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Communication, networking reduce feelings of isolation
PERRY COUNTY - When soldiers deploy to faraway places, their family members take on responsibilities - and stresses - they previously shared among the spouses. Home or car repairs and other issues normally handled by one can seem daunting to another who hasn't dealt with them before. In a non-military community such as this one, a wife and mother left behind can feel overwhelmed and isolated.
That's why family-readiness groups exist, such as the one meeting at 6:30 p.m. today at the Tell City armory.
"We educate families to become self-sufficient during deployment," explained Linda Ackerman, a family-readiness support assistant assigned to the Jasper armory.
Viewers of the Lifetime Television program "Army Wives" may have heard the abbreviated term, FRG, for the family-readiness group serving its fictional Army post. Generically, they're family-support groups. The word readiness highlights their role in ensuring the soldier can perform his mission.
"For the soldier, peace of mind comes in knowing his family will be able to sustain their lifestyle," Ackerman said.
Communities on and near military bases provide support services for military spouses that aren't available to those of National Guard soldiers assigned to the armory here, whose homes are dispersed over a wide area encompassing only civilian communities.
"There is an isolation within a community that's not military-minded," said Ackerman. "There's a mindset that goes with being a military spouse; when the husband is gone, it's not easy to share with other community members."
Regardless of how a couple shares responsibilities when a soldier is home, the remaining spouse must take on those of the deployed soldier. If running the home and family on her own proves difficult, she and the family suffer and the soldier can't focus on his mission.
Communication and eliminating feelings of isolation are the major roles of FRGs, leading Ackerman to describe them as "lifelines" between the soldiers and their families, and between the families and their communities. Through the communication role, family members are kept up to date, as much as possible, on how their husbands and fathers are doing.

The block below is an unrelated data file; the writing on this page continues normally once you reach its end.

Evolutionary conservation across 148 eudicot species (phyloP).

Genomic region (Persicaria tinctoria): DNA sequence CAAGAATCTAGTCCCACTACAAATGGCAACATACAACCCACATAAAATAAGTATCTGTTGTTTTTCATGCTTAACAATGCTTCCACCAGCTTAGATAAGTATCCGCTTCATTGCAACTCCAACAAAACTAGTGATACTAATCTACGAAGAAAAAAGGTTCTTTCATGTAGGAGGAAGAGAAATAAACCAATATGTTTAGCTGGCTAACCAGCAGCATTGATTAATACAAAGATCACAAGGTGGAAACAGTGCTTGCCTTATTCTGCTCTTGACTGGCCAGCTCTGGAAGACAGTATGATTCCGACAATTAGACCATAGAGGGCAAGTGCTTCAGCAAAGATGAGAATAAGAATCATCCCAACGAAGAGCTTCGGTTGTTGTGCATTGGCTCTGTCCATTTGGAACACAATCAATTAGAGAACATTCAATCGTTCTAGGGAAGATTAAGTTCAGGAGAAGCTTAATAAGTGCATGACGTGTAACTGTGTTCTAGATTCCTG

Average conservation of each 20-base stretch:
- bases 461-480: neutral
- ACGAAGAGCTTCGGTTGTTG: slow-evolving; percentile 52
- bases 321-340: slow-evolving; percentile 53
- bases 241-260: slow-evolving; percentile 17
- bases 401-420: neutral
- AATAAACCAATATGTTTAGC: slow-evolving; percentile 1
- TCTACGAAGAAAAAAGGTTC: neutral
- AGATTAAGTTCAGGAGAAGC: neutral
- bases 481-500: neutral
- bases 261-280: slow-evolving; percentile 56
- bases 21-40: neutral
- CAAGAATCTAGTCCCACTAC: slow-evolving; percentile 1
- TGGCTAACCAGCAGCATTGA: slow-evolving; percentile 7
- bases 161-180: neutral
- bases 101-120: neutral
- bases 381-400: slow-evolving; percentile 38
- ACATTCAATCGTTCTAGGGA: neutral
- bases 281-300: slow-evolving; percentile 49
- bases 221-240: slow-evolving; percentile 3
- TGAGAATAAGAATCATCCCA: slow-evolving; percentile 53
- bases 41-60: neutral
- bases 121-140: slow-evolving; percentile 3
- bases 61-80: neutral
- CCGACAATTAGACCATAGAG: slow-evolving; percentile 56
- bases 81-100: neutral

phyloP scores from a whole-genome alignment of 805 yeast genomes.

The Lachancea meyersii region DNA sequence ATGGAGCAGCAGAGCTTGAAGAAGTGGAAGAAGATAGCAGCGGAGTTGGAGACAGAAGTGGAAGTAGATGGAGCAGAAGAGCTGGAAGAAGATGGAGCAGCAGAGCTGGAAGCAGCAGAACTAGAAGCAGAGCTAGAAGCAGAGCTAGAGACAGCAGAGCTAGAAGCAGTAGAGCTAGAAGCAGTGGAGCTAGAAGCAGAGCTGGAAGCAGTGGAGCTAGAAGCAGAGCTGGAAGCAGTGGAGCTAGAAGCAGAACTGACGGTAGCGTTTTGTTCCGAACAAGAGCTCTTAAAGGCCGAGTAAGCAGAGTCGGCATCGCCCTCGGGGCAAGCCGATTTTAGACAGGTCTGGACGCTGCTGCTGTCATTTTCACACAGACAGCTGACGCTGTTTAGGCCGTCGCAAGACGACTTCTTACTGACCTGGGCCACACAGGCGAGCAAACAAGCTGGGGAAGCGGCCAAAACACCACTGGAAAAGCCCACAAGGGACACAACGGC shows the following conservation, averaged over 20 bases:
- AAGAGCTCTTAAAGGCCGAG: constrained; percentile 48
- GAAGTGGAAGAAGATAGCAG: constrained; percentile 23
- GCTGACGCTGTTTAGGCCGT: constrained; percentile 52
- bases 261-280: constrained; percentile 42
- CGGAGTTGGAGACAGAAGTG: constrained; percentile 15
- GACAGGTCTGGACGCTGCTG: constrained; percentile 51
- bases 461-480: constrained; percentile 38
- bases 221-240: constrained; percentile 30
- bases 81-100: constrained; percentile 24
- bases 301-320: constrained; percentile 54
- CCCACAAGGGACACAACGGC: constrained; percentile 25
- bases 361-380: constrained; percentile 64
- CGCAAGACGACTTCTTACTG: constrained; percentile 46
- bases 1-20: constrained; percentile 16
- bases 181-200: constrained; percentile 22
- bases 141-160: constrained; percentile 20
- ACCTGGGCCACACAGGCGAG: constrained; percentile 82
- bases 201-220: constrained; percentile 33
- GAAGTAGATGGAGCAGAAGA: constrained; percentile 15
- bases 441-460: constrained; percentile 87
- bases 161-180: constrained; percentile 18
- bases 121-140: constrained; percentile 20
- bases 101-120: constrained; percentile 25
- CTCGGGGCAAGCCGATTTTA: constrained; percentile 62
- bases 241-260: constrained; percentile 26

"We help them know what's going on with the soldiers as much as possible," Ackerman said. "We can share accurate information in a timely manner."
The communication role and the network FRGs provide help eliminate the feelings of isolation. The network includes other families who understand the challenges of temporary single parenthood. Also involved are community agencies and military officials up to and including the state National Guard commander.
"We promote self-sufficiency, resiliency and stability in families," Ackerman said.
She found she needed lifelines when her husband deployed in November 2001, two months after the terrorist attacks on the World Trade Center and the Pentagon. The couple was trying to refinance their home at the time, and unaware of the FRG's existence, she was left to negotiate the complexities of that process by herself. Even when her husband was only as far away as Terre Haute, she said, "things broke and there were no resources I could call."
When she needed to replace her roof after a storm, "it was devastating," she said.
Because she went through those struggles, she's working to revive the Tell City FRG, once admired by others for its members' support of each other and their deployed loved ones.
During previous deployments, "soldiers of other units in Iraq couldn't believe the Tell City-based soldiers were getting all these packages," Mary Bunner said at a July FRG meeting. She resigned as the group's president after husband Larry retired from the National Guard, but both are interested in reviving it.
Every soldier who was over there should be sitting in this room," Larry Bunner said, because they know what it's like."
Ackerman was asked to find out why membership and activity have lagged.
"Tell City and Perry County have been so supportive, I hate to see it not have an FRG," she said during the same July meeting. She knows there are people here who would benefit from an active group, "so I don't want to see it fold. We have a lot of ideas, but we can't pull them off without people to step up to the plate."
Anyone can "step up," she said, including current and former service members, families and other volunteers.
In addition to support groups in many communities, a number of resources exist online for spouses of deployed soldiers. One at www.inarng.org/Family%20Program/readiness.htm and another at www.militaryonesource.com provide links to a variety of information. Yet another at www.tricare.mil.htm provides information on a health-insurance program families can use while their soldiers are on active duty.